One of the most alarming visions of modern warfare, and one high on the Pentagon’s list of worries, is a catastrophic digital attack. For all we know, it could be heading for us right now.
The prevailing image of full-blown cyberwar resembles a trailer for one of those summer blockbusters where the White House and Brooklyn Bridge explode. Planes would crash in the air; nuclear power plants would melt down. Aging world leaders and army commanders would find their pacemakers hacked. Defense Secretary Leon Panetta offered a few more possibilities in an October 2011 speech: “An aggressor nation or extremist group could gain control of critical switches and derail passenger trains, or trains loaded with lethal chemicals,” he said. “They could contaminate the water supply in major cities, or shut down the power grid across large parts of the country.” As Panetta described it, we are facing no less than the threat of an eventual “cyber Pearl Harbor.”
With this in mind, the defense establishment is bringing massive resources to the emerging fight. One of the documents leaked recently by Edward Snowden, the former National Security Agency contractor, was a budget for US cyberoperations. The scope and ambition are staggering. In 2011 alone, US intelligence services carried out 231 offensive cyberoperations, according to The Washington Post, where the revelations were published, including a $652 million program code-named GENIE, in which a staff of 1,870 US computer specialists broke into foreign networks and put them under surreptitious US control. The goal is to keep America ahead in the arms race against aggressive, cyber-savvy adversaries like China.
But in this march toward putting the nation on a new kind of war footing, a critique is emerging: We are making a mistake in thinking of cyberattacks as a form of war at all. The most powerful voice on this front is Thomas Rid, a German-born professor in the Department of War Studies at King’s College London and a fellow at Johns Hopkins University’s School for Advanced International Studies.
Rid, who has written books on the changing nature of warfare and counterinsurgency, believes we’re living at a moment of cyberwar hype—not unlike the fears of a domino effect or a “missile gap” that drove the excesses of the Cold War. In a new book, provocatively titled “Cyber War Will Not Take Place,” he argues that what we have seen so far in the cyber realm can’t properly be classified as war at all. And, he and his allies suggest, in thinking of it that way, we’re creating new international hazards and diverting attention from changes that might actually keep us safe.
“If we call something war, the instinct is that the military should really be in charge,” Rid said. “And that’s actually taking place. People are claiming responsibility because it’s a new form of military conflict. But if you say it’s not actually military conflict, it’s not war in any sensible way, then you raise questions about whether the Department of Defense should really be responsible for this.”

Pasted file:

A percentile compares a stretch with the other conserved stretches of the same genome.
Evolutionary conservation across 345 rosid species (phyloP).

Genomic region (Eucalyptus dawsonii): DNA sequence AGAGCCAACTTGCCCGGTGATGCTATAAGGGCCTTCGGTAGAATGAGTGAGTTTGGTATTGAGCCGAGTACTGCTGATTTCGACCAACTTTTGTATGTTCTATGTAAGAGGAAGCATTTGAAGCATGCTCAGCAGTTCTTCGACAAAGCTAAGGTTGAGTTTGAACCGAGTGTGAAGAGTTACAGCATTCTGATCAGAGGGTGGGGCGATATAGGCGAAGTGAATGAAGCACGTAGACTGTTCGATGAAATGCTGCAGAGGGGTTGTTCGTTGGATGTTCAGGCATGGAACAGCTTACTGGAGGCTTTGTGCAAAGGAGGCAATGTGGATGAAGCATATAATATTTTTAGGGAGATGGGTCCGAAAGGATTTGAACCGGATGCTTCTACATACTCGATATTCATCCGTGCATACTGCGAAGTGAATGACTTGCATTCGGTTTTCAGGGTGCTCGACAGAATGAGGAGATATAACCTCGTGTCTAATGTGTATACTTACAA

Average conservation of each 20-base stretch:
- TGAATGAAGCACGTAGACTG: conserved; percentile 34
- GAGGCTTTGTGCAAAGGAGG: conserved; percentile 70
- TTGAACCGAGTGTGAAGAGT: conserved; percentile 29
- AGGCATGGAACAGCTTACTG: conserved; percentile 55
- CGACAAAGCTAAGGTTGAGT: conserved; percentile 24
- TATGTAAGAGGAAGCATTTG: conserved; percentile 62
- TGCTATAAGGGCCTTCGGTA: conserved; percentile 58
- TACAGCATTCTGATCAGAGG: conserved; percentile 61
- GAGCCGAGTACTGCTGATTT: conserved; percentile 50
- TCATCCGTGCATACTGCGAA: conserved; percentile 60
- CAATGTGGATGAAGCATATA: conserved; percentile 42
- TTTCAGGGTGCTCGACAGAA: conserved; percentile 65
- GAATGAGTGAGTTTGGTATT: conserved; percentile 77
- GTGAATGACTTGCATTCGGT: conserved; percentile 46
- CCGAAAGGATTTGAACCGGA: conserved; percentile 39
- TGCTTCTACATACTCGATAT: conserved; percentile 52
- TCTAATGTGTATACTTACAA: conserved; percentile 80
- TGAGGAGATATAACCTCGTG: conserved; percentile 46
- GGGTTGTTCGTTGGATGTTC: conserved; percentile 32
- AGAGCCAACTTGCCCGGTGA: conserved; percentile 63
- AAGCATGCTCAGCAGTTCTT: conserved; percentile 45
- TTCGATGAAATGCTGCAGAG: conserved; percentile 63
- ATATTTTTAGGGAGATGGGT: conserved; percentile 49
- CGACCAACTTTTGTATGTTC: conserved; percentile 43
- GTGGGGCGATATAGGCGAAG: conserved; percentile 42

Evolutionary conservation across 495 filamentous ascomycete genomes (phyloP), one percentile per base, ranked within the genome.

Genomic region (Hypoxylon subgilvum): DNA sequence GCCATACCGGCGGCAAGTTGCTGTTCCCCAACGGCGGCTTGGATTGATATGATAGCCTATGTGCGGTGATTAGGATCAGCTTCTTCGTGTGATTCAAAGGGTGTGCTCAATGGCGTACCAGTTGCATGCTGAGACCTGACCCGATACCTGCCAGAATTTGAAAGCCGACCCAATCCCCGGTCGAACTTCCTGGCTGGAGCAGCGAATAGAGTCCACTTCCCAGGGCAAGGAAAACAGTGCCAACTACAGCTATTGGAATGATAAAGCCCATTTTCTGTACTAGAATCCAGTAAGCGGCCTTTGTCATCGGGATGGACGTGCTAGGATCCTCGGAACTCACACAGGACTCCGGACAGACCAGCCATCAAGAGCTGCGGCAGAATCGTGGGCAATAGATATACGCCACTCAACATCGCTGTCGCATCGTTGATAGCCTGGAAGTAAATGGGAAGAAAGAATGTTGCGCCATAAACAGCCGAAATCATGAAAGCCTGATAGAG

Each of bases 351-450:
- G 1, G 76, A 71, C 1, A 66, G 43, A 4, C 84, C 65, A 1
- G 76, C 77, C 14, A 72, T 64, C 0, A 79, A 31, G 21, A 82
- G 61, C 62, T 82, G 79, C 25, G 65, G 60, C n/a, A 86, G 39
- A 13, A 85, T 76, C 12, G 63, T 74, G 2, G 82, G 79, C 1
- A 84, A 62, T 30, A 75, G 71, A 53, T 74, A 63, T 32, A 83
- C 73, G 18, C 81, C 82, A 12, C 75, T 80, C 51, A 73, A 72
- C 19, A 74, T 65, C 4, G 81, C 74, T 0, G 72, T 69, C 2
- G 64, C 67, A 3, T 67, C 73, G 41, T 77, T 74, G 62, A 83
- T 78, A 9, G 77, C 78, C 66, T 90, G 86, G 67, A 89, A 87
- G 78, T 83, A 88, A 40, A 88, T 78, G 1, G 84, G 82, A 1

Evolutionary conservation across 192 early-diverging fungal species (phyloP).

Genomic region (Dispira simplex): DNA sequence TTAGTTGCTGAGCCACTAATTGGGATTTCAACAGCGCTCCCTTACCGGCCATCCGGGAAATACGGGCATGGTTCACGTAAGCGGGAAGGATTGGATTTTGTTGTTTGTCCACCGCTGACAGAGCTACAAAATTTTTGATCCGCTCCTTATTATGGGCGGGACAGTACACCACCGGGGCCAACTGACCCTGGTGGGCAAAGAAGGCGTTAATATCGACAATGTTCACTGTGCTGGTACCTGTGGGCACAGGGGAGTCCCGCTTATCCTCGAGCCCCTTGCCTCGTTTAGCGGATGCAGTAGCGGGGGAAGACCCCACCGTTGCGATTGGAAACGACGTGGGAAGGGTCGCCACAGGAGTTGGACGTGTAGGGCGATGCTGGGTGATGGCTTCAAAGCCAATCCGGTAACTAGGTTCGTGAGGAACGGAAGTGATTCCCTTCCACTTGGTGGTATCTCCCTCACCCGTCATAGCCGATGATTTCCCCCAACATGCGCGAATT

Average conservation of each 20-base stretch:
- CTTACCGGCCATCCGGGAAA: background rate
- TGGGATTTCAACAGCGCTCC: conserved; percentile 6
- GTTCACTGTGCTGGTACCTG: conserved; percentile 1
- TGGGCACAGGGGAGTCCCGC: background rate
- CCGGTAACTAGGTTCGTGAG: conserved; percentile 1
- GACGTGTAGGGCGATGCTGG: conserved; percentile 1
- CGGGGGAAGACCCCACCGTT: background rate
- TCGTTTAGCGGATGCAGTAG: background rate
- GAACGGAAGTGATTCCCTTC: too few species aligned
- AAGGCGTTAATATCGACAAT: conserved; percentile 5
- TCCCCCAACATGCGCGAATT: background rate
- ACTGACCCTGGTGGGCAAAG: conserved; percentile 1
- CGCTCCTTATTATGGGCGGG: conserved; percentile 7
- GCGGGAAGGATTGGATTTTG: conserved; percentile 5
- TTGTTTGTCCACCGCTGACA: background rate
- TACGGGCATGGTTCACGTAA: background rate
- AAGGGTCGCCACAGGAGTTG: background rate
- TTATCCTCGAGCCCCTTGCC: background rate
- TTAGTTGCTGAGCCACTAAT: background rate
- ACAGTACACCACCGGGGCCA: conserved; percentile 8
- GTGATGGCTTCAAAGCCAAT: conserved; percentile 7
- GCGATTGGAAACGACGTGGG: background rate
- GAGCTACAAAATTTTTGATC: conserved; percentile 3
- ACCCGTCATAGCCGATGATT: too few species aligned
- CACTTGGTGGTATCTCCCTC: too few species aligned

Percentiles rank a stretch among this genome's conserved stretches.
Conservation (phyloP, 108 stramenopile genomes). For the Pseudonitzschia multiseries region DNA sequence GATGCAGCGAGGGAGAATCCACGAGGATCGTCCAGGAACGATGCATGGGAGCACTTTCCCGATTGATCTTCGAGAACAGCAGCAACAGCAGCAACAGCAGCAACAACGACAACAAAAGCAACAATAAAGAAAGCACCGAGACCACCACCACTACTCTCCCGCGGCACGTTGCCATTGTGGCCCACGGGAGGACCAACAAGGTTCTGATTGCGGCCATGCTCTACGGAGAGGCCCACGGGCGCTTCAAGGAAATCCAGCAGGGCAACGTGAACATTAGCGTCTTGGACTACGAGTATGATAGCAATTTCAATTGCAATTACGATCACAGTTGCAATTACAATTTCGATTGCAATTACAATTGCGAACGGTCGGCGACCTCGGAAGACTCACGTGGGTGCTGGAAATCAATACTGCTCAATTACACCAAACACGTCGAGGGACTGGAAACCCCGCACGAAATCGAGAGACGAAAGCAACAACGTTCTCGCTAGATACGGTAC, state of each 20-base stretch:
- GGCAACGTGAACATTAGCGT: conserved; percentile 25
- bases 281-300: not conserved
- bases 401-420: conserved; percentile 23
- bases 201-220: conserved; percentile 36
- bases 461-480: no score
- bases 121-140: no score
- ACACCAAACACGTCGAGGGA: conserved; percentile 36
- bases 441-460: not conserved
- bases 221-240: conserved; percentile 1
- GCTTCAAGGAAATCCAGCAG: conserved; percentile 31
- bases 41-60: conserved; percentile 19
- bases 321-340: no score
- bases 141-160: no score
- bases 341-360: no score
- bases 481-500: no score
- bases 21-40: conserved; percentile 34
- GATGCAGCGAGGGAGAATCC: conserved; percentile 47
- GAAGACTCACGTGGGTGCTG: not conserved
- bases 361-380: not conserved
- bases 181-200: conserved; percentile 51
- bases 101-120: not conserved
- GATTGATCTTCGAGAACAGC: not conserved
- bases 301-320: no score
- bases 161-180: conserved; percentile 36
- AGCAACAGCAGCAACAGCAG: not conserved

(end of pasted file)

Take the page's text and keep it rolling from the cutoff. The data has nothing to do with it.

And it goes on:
Rid represents one pole of an emerging debate, as the world’s policy establishment grapples with how to think about virtual attacks. One side believes that to downplay them is dangerously naive—that this latest weapon of war has to be treated with the same seriousness as conventional arms, even nuclear weapons. An international effort is now underway to codify international rules of war as they apply to cyberattacks, placing them on a continuum with conventional warfare.
Rid’s side of this debate, which includes both experts on cybersecurity and those given the task of designing the new “weapons” for cyberspace, argues that although the threat is real, in overstating it we’re helping create a new kind of global risk. Framing cyberattacks as acts of war has already fueled escalation, as countries like Iran and China invest in their own offensive cyberwarfare capabilities. And the military’s enthusiastic embrace of this new theater of war, stoked by public fear, could have dangerous consequences. The United States is already launching hundreds of attacks, not visible to most people, which could easily become the triggers for responses that move quickly and uncontrollably outside the virtual realm.
RID HAS STUDIED the increasing advance of military forces into cyberspace in his own research and for influential think tanks like the RAND Corporation. He sees little evidence that attacks in the digital realm merit the name of “war.” Even the most sophisticated known cyberattack, the Stuxnet virus, meant to undermine Iran’s nuclear enrichment capabilities, led to no loss of life; no one claimed responsibility, though the virus is widely thought to have been the work of the United States and Israel. Rid would call it an act of sabotage—aggressive for a state action, yes, but falling considerably short of warfare.Continued...